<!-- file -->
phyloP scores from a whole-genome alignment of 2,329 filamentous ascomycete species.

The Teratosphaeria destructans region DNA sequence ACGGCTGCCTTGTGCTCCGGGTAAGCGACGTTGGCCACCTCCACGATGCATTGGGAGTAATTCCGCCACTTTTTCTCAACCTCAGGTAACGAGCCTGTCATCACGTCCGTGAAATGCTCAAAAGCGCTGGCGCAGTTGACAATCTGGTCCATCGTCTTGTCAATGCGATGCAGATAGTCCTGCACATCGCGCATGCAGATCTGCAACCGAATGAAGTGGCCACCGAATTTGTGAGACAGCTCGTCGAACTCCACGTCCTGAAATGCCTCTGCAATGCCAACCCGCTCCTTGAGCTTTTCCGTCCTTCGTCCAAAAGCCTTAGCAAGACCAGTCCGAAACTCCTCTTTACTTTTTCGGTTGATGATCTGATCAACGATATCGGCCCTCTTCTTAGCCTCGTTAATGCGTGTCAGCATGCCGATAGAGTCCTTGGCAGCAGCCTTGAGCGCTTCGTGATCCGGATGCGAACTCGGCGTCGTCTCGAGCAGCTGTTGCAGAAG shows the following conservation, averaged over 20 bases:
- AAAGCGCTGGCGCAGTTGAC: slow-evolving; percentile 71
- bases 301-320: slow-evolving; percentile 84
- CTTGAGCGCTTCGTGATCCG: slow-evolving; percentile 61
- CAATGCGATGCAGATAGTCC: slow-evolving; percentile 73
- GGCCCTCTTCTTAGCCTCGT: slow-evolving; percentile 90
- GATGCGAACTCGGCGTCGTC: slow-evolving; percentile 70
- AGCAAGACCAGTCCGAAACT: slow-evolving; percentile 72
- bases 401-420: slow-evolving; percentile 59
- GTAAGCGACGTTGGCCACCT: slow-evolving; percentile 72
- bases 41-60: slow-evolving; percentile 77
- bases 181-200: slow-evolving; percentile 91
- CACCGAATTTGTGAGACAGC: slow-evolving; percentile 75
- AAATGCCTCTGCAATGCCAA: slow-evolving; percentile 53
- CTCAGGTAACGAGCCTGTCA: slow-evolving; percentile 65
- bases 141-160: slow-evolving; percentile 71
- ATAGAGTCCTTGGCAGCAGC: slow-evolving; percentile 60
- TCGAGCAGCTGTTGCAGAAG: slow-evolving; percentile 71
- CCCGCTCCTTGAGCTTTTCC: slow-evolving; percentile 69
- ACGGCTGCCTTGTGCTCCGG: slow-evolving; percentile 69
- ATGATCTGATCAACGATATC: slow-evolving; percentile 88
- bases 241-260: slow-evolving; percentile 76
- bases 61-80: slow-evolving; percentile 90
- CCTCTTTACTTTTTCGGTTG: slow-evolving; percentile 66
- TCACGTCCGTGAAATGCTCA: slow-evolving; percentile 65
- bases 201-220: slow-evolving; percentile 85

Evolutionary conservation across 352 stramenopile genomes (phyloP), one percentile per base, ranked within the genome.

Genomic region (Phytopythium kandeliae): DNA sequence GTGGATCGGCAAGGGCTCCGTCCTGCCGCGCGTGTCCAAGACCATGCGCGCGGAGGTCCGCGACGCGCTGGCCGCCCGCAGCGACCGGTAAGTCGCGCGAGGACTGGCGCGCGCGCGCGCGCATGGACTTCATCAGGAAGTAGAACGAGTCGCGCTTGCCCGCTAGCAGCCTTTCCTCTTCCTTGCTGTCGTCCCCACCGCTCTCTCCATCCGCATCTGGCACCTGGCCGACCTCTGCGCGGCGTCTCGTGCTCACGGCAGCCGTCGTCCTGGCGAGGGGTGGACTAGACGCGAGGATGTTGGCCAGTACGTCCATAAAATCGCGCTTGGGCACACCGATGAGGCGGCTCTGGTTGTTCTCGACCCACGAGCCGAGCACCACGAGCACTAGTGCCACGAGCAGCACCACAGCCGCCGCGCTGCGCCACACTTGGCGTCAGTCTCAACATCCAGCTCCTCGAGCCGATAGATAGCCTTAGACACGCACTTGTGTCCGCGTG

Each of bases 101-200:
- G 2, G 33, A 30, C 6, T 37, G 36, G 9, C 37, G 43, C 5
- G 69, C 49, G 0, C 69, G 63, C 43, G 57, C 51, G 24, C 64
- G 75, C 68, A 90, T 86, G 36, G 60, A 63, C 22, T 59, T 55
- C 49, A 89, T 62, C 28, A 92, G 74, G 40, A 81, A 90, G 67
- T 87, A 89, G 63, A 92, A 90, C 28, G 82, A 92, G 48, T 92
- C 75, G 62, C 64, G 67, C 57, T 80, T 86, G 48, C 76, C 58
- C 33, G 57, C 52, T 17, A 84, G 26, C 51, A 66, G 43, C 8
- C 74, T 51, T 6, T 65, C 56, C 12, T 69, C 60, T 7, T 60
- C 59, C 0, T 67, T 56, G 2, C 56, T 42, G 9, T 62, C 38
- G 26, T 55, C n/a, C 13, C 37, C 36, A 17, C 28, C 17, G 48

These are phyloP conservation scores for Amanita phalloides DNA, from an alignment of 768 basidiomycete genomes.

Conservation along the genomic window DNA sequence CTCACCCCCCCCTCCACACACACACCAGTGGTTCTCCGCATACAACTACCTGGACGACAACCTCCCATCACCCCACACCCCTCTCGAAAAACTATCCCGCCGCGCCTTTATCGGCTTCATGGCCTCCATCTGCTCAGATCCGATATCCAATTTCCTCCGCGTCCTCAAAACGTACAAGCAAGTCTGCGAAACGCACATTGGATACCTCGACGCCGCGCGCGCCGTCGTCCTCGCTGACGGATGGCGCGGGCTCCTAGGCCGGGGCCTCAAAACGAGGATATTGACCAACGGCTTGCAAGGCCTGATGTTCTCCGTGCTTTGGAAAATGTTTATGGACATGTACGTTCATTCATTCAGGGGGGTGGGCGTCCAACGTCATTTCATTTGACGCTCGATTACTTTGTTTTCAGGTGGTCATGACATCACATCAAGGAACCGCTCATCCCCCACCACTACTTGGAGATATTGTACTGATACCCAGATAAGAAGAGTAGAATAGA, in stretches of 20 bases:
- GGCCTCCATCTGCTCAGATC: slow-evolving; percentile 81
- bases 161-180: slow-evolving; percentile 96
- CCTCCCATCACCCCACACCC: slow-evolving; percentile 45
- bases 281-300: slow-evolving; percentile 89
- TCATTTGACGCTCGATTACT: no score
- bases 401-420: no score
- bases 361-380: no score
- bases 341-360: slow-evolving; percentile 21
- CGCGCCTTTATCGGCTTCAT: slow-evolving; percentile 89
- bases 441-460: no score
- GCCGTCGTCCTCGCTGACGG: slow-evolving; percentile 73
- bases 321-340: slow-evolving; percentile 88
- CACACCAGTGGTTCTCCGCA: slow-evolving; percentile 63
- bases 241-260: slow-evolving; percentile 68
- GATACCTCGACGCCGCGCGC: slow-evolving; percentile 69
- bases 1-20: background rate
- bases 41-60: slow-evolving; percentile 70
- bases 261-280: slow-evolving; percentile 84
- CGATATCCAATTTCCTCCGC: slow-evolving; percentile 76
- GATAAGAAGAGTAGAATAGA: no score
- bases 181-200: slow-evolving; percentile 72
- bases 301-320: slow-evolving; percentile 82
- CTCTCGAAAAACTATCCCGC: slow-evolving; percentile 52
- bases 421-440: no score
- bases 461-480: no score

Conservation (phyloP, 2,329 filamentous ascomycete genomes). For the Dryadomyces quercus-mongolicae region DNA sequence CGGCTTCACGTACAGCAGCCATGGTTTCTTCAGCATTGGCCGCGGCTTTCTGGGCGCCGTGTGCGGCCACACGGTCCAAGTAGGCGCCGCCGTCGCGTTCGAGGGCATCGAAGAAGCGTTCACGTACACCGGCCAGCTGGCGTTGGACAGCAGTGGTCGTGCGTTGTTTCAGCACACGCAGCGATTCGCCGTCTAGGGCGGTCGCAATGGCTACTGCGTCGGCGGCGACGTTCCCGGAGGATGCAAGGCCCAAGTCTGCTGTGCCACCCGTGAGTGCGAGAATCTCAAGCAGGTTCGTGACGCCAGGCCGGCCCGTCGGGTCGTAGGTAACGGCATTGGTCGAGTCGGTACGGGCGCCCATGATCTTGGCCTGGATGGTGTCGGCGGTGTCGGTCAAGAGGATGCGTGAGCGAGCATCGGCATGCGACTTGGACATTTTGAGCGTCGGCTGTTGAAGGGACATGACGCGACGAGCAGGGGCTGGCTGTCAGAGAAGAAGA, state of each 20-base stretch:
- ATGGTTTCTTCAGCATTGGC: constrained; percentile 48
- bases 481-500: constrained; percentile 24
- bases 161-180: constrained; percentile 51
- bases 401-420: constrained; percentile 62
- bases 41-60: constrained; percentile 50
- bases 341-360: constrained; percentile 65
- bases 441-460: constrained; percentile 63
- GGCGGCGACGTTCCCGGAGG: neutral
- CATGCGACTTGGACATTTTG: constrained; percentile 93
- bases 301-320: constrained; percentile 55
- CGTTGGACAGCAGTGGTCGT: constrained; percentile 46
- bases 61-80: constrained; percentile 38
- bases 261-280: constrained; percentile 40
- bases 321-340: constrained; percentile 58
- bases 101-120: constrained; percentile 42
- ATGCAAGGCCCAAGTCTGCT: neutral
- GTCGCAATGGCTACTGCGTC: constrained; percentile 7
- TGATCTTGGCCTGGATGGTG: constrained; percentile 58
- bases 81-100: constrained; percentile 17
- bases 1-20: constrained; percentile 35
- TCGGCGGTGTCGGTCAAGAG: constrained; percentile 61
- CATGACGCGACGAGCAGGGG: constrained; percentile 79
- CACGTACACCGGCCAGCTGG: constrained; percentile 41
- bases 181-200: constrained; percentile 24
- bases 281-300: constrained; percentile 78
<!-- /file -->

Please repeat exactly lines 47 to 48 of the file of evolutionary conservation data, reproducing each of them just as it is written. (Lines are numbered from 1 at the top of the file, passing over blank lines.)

- TCATTTGACGCTCGATTACT: no score
- bases 401-420: no score